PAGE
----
Due to the pure range of glutamate function and presence, it has been difficult to create glutamatergic drugs that do not negatively affect other necessary functions and cause unwanted side effects (Nagel et al., 2006). NAAG peptidase inhibition has offered the possibility for specific drug targeting.
What can inhibit GCPII?
Since its promise for possible neurological disease therapy and specific drug targeting, NAAG peptidase inhibitors have been widely created and studied. A few small molecule examples are those that follow (Reviewed in Zhou et al., 2005):
- 2-PMPA and analogues
- Thiol and indole thiol derivatives
- Hydroxamate derivatives
- Conformationally constricted dipeptide mimetics
- PBDA- and urea based inhibitors.
What diseases and conditions are being examined for NAAG inhibition therapy?
Neuropathic and inflammatory pain
Pain cause by injury to CNS or PNS has been associated with increase glutamate concentration. NAAG inhibition reduced glutamate presence and could thus diminish pain (Reviewed in Zhou et al., 2005). Nagel et al. (2006) used the inhibitor 2-PMPA to show the analgesic effect of NAAG peptidase inhibitions. This study followed one by Chen et al. (2002) which showed similar results (Nagel et al., 2006)
Severe head injury (SHI) and traumatic brain injury (TBI) are widespread and have a tremendous impact. “They are the leading cause of death in children and young adults (<25 years) and account for a quarter of all deaths in the five to 15 years age group” (Tolias, 2002). Following initial impact, glutamate levels rise and cause excitotoxic damage in a process that has been well characterized (Reviewed in Zhou et al., 2005). With its ability to reduced glutamate levels, NAAG inhibition has shown promise in prevent neurological damage associated with SHI and TBI.
According to the National Stroke Association, stroke
is the third leading cause of death and the leading cause of adult disability. It is thought that glutamate levels cause underlying ischemic damage during a stroke and thus NAAG inhibition might be able to diminish this damage (Reviewed in Zhou et al., 2005).
is a mental disorder which affects 1% of people throughout the world (Schizophrenia). It can be modeled by PCP in laboratory animals and it has been shown that mGluR agonists have reduced the effects of the drug. NAAG is such an mGluR agonist. Thus, through inhibition of the enzyme which reduces NAAG concentration, NAAG peptidase, could provide a practical treatment for reduction of schizophrenic symptoms. (Reviewed in Zhou et al., 2005).
can lead to damaged nerves causing loss of sensation, pain or, if autonomic nerves are associated, damage to the circulatory, reproductive, or digestive systems, among others. Over 60% of diabetic patients are said to have some form of neuropathy (Reviewed in Zhou et al., 2005), however the severity ranges dramatically. Neuropathy not only directly causes harm and damage, but also can indirectly lead to such problems as diabetic ulcerations, which in turn can lead to amputations. In fact, over half of all lower limb amputations in the United States are of patients with diabetes ("Diabetic Neuropathies").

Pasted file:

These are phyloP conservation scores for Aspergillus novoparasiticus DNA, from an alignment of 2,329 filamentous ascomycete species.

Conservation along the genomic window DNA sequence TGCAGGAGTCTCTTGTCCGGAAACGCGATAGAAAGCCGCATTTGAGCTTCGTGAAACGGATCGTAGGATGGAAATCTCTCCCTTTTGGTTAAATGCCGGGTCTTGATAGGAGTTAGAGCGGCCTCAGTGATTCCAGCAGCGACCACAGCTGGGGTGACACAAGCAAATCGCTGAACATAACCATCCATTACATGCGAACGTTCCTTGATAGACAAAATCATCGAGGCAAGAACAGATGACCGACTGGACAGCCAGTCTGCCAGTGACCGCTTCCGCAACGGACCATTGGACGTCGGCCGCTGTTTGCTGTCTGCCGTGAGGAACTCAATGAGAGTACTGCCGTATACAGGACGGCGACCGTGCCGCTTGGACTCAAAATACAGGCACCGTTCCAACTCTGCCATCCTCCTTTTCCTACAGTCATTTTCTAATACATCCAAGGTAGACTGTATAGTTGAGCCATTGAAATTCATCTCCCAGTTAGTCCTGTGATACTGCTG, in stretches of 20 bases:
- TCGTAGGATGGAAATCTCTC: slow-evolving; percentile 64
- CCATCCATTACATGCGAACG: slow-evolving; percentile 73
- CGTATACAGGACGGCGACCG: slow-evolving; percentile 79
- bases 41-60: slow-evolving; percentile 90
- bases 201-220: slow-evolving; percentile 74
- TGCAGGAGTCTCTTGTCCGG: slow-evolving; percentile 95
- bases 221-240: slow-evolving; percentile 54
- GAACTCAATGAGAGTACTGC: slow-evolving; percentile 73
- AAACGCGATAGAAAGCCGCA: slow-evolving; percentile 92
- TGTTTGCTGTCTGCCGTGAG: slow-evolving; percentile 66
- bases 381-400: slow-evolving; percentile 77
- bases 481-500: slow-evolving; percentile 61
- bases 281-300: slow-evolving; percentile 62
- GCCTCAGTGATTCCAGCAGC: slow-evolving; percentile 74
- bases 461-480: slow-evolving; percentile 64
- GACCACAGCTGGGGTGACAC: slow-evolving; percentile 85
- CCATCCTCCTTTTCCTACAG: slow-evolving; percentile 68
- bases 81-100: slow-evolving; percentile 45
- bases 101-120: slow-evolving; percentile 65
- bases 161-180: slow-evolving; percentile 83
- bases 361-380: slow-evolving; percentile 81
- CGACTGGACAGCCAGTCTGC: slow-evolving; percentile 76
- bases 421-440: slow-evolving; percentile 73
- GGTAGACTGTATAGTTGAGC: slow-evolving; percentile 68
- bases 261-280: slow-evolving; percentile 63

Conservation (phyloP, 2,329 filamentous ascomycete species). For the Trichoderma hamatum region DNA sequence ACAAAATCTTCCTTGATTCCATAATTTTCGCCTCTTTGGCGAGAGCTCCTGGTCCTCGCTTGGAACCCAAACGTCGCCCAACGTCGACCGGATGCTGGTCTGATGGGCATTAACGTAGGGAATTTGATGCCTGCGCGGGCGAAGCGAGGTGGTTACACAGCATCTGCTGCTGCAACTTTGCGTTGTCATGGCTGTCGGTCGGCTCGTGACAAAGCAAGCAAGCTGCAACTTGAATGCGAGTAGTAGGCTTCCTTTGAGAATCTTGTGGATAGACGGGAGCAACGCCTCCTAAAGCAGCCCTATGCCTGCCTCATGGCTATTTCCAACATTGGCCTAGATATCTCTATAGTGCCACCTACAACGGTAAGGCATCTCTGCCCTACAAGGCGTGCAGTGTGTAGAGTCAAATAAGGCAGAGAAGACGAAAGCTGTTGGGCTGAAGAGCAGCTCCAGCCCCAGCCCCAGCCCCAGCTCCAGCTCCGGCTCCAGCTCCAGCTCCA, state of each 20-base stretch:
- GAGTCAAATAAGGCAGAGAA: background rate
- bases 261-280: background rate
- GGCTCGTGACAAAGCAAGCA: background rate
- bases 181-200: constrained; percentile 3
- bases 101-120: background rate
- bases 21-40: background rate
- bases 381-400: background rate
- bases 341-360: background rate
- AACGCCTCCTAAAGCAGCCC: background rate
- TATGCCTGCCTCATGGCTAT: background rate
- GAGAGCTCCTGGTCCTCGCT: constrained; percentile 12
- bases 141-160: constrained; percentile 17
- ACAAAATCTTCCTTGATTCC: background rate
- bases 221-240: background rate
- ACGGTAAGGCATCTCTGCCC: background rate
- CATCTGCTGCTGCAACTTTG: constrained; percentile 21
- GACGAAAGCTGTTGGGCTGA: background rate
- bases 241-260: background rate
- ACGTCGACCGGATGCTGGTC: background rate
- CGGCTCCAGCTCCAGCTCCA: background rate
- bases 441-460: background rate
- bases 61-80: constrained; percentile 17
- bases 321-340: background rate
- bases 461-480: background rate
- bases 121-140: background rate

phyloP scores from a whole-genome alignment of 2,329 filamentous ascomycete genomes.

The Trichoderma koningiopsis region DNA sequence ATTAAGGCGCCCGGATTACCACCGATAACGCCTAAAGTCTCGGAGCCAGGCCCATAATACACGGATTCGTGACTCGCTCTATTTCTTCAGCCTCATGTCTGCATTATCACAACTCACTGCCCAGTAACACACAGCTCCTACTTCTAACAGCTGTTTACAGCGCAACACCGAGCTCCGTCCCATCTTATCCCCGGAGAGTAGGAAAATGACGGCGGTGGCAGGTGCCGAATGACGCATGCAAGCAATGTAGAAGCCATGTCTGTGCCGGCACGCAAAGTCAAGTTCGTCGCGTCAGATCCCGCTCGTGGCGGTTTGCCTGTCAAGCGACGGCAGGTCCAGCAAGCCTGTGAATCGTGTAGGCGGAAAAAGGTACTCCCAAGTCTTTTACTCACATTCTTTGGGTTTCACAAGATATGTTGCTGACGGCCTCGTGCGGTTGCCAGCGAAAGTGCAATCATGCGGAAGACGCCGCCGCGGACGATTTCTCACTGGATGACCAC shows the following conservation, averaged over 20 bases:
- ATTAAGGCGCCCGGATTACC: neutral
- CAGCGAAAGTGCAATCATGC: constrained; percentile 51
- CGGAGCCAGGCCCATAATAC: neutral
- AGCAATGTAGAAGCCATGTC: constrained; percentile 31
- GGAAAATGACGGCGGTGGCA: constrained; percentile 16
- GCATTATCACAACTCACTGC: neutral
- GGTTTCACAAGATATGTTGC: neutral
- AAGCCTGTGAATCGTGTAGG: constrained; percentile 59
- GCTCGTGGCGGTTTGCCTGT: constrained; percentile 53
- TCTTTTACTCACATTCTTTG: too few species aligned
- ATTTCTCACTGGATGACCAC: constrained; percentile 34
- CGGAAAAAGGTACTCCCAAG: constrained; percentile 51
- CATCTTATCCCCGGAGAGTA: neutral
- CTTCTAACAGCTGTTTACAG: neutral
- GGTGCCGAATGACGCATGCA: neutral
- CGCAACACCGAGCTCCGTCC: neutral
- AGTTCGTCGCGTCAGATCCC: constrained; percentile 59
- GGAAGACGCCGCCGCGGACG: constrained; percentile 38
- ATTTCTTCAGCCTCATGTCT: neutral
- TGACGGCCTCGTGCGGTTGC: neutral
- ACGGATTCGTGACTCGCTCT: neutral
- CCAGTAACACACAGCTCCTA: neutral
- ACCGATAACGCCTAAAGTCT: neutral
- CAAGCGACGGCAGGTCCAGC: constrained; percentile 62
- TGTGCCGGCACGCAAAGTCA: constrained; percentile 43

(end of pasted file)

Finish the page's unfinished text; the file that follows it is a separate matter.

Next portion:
In a study performed by Berent-Spillson et al. (2004), it was shown that through the use of the NAAG peptidase inhibitor, 2-PMPA, NAAG cleavage was inhibited and with it, programmed DRG neuronal cell death in the presence of high glucose levels. The researchers have proposed the cause of this being NAAG’s agonistic activity at mGluR3. Additionally, NAAG also “prevented glucose-induced inhibition of neurite growth” (Berent- Spillson, et al. 2004). Overall, this makes GCPIII inhibition a clear model target for combating diabetic neuropathy.
Schizophrenia, as previously described, is normally modeled in the laboratory through a PCP animal model. As GCPIII inhibition was shown to possibly limit schizophrenic behavior in this model (Reviewed in Zhou et al., 2005), this suggests that GCPIII inhibition thus reduces the effect of PCP. Additionally, the reward action of many drugs (cocaine, PCP, alcohol, nicotine, etc.) have been shown with increasing evidence to be related to glutamate levels, which NAAG and GCPIII can have some regulatory effect (Reviewed in Zhou et al., 2005).
In their review, Zhou et al. (2005) summarized the findings of multiple drug studies to conclude that:
- NAAG/NP system might be involved in neuronal mechanisms regulating cue-induced cocaine craving, the development of cocaine seizure kindling, and management of opioid addiction and alcohol consumptive behaviour. NP inhibitors could therefore provide a novel therapy for such conditions.
Other diseases and disorders
NAAG inhibition has also been studied as a treatment against prostate cancer, ALS, and other neurodegenerative diseases such as Parkinson’s disease and Huntington’s disease (Reviewed in Zhou et al., 2005).
Bacich DJ, Wozniak KM, Lu X-CM et al, Mice lacking glutamate carboxypeptidase II are protected from peripheral neuropathy and ischemic brain injury. J Neurochem 95: 314-323, 2005.
- Barinka C, Sácha P, Sklenár J, et al (2004). "Identification of the N-glycosylation sites on glutamate carboxypeptidase II necessary for proteolytic activity". Protein Sci. 13 (6): 1627–35.